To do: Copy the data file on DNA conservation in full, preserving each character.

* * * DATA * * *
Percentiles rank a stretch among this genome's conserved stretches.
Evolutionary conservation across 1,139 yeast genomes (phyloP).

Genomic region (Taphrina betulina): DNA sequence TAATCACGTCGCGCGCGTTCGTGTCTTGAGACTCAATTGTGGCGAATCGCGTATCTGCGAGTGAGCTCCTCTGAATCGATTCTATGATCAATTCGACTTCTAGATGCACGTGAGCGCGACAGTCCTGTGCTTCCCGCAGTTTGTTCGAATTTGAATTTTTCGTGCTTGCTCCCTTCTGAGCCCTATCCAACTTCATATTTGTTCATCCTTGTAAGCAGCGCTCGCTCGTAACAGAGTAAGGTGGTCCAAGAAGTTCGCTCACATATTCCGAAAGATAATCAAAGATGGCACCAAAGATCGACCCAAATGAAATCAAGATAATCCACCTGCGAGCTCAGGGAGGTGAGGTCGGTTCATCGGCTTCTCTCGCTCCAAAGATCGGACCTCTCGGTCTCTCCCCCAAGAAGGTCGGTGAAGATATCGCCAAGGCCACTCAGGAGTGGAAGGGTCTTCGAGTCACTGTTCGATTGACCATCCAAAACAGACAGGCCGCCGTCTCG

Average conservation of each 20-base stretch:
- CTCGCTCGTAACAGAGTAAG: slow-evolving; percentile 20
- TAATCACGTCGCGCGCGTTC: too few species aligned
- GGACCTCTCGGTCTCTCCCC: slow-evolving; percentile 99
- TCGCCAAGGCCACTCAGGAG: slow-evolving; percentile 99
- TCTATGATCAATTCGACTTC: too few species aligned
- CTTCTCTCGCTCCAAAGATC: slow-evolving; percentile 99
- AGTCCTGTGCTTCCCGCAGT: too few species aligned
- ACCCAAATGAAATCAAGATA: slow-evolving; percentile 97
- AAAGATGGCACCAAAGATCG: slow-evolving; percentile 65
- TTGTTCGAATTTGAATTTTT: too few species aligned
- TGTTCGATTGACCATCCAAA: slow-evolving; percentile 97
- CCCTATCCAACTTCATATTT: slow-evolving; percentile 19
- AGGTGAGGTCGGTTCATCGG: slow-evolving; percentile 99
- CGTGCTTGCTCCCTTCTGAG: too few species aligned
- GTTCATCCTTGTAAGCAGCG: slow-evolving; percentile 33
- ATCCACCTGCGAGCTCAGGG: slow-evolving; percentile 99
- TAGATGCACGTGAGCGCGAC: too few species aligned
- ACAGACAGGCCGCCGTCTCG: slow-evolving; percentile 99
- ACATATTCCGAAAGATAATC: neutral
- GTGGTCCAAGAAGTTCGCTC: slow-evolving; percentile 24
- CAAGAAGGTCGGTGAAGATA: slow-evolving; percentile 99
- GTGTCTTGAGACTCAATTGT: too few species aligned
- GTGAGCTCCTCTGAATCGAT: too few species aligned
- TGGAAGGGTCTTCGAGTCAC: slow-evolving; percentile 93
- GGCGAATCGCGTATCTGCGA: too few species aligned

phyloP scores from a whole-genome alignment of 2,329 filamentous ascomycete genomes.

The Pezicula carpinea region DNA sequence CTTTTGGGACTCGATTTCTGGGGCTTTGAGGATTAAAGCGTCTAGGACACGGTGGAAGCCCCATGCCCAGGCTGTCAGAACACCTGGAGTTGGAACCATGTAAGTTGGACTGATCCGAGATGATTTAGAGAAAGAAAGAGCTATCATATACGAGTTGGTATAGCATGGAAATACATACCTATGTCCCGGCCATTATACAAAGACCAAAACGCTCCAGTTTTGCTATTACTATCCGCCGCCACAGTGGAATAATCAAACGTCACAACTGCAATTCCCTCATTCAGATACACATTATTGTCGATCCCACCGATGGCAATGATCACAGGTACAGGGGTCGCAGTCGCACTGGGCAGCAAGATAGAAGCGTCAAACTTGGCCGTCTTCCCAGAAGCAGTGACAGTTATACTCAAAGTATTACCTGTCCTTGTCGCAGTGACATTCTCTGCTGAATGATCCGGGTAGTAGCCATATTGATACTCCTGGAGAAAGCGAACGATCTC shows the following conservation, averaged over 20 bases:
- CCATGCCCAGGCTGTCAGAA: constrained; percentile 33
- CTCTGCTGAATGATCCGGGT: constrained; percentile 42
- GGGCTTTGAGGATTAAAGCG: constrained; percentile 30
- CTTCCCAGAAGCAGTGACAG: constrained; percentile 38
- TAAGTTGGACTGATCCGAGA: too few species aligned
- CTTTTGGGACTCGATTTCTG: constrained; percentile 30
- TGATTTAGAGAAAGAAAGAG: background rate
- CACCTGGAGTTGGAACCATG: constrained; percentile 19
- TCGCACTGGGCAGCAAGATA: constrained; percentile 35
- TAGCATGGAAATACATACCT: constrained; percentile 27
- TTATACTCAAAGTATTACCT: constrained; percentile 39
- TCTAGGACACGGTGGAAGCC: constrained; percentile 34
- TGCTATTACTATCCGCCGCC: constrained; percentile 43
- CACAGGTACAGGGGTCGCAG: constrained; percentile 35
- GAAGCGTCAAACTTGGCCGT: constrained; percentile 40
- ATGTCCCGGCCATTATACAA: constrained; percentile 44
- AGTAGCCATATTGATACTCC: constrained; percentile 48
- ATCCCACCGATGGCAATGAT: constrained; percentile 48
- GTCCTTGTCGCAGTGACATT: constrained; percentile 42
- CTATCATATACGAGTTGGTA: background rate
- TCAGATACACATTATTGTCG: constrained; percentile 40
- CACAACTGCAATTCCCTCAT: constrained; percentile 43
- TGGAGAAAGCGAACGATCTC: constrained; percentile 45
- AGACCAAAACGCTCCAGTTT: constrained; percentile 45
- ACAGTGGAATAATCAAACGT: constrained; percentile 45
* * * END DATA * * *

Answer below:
Percentiles rank a stretch among this genome's conserved stretches.
Evolutionary conservation across 1,139 yeast genomes (phyloP).

Genomic region (Taphrina betulina): DNA sequence TAATCACGTCGCGCGCGTTCGTGTCTTGAGACTCAATTGTGGCGAATCGCGTATCTGCGAGTGAGCTCCTCTGAATCGATTCTATGATCAATTCGACTTCTAGATGCACGTGAGCGCGACAGTCCTGTGCTTCCCGCAGTTTGTTCGAATTTGAATTTTTCGTGCTTGCTCCCTTCTGAGCCCTATCCAACTTCATATTTGTTCATCCTTGTAAGCAGCGCTCGCTCGTAACAGAGTAAGGTGGTCCAAGAAGTTCGCTCACATATTCCGAAAGATAATCAAAGATGGCACCAAAGATCGACCCAAATGAAATCAAGATAATCCACCTGCGAGCTCAGGGAGGTGAGGTCGGTTCATCGGCTTCTCTCGCTCCAAAGATCGGACCTCTCGGTCTCTCCCCCAAGAAGGTCGGTGAAGATATCGCCAAGGCCACTCAGGAGTGGAAGGGTCTTCGAGTCACTGTTCGATTGACCATCCAAAACAGACAGGCCGCCGTCTCG

Average conservation of each 20-base stretch:
- CTCGCTCGTAACAGAGTAAG: slow-evolving; percentile 20
- TAATCACGTCGCGCGCGTTC: too few species aligned
- GGACCTCTCGGTCTCTCCCC: slow-evolving; percentile 99
- TCGCCAAGGCCACTCAGGAG: slow-evolving; percentile 99
- TCTATGATCAATTCGACTTC: too few species aligned
- CTTCTCTCGCTCCAAAGATC: slow-evolving; percentile 99
- AGTCCTGTGCTTCCCGCAGT: too few species aligned
- ACCCAAATGAAATCAAGATA: slow-evolving; percentile 97
- AAAGATGGCACCAAAGATCG: slow-evolving; percentile 65
- TTGTTCGAATTTGAATTTTT: too few species aligned
- TGTTCGATTGACCATCCAAA: slow-evolving; percentile 97
- CCCTATCCAACTTCATATTT: slow-evolving; percentile 19
- AGGTGAGGTCGGTTCATCGG: slow-evolving; percentile 99
- CGTGCTTGCTCCCTTCTGAG: too few species aligned
- GTTCATCCTTGTAAGCAGCG: slow-evolving; percentile 33
- ATCCACCTGCGAGCTCAGGG: slow-evolving; percentile 99
- TAGATGCACGTGAGCGCGAC: too few species aligned
- ACAGACAGGCCGCCGTCTCG: slow-evolving; percentile 99
- ACATATTCCGAAAGATAATC: neutral
- GTGGTCCAAGAAGTTCGCTC: slow-evolving; percentile 24
- CAAGAAGGTCGGTGAAGATA: slow-evolving; percentile 99
- GTGTCTTGAGACTCAATTGT: too few species aligned
- GTGAGCTCCTCTGAATCGAT: too few species aligned
- TGGAAGGGTCTTCGAGTCAC: slow-evolving; percentile 93
- GGCGAATCGCGTATCTGCGA: too few species aligned

phyloP scores from a whole-genome alignment of 2,329 filamentous ascomycete genomes.

The Pezicula carpinea region DNA sequence CTTTTGGGACTCGATTTCTGGGGCTTTGAGGATTAAAGCGTCTAGGACACGGTGGAAGCCCCATGCCCAGGCTGTCAGAACACCTGGAGTTGGAACCATGTAAGTTGGACTGATCCGAGATGATTTAGAGAAAGAAAGAGCTATCATATACGAGTTGGTATAGCATGGAAATACATACCTATGTCCCGGCCATTATACAAAGACCAAAACGCTCCAGTTTTGCTATTACTATCCGCCGCCACAGTGGAATAATCAAACGTCACAACTGCAATTCCCTCATTCAGATACACATTATTGTCGATCCCACCGATGGCAATGATCACAGGTACAGGGGTCGCAGTCGCACTGGGCAGCAAGATAGAAGCGTCAAACTTGGCCGTCTTCCCAGAAGCAGTGACAGTTATACTCAAAGTATTACCTGTCCTTGTCGCAGTGACATTCTCTGCTGAATGATCCGGGTAGTAGCCATATTGATACTCCTGGAGAAAGCGAACGATCTC shows the following conservation, averaged over 20 bases:
- CCATGCCCAGGCTGTCAGAA: constrained; percentile 33
- CTCTGCTGAATGATCCGGGT: constrained; percentile 42
- GGGCTTTGAGGATTAAAGCG: constrained; percentile 30
- CTTCCCAGAAGCAGTGACAG: constrained; percentile 38
- TAAGTTGGACTGATCCGAGA: too few species aligned
- CTTTTGGGACTCGATTTCTG: constrained; percentile 30
- TGATTTAGAGAAAGAAAGAG: background rate
- CACCTGGAGTTGGAACCATG: constrained; percentile 19
- TCGCACTGGGCAGCAAGATA: constrained; percentile 35
- TAGCATGGAAATACATACCT: constrained; percentile 27
- TTATACTCAAAGTATTACCT: constrained; percentile 39
- TCTAGGACACGGTGGAAGCC: constrained; percentile 34
- TGCTATTACTATCCGCCGCC: constrained; percentile 43
- CACAGGTACAGGGGTCGCAG: constrained; percentile 35
- GAAGCGTCAAACTTGGCCGT: constrained; percentile 40
- ATGTCCCGGCCATTATACAA: constrained; percentile 44
- AGTAGCCATATTGATACTCC: constrained; percentile 48
- ATCCCACCGATGGCAATGAT: constrained; percentile 48
- GTCCTTGTCGCAGTGACATT: constrained; percentile 42
- CTATCATATACGAGTTGGTA: background rate
- TCAGATACACATTATTGTCG: constrained; percentile 40
- CACAACTGCAATTCCCTCAT: constrained; percentile 43
- TGGAGAAAGCGAACGATCTC: constrained; percentile 45
- AGACCAAAACGCTCCAGTTT: constrained; percentile 45
- ACAGTGGAATAATCAAACGT: constrained; percentile 45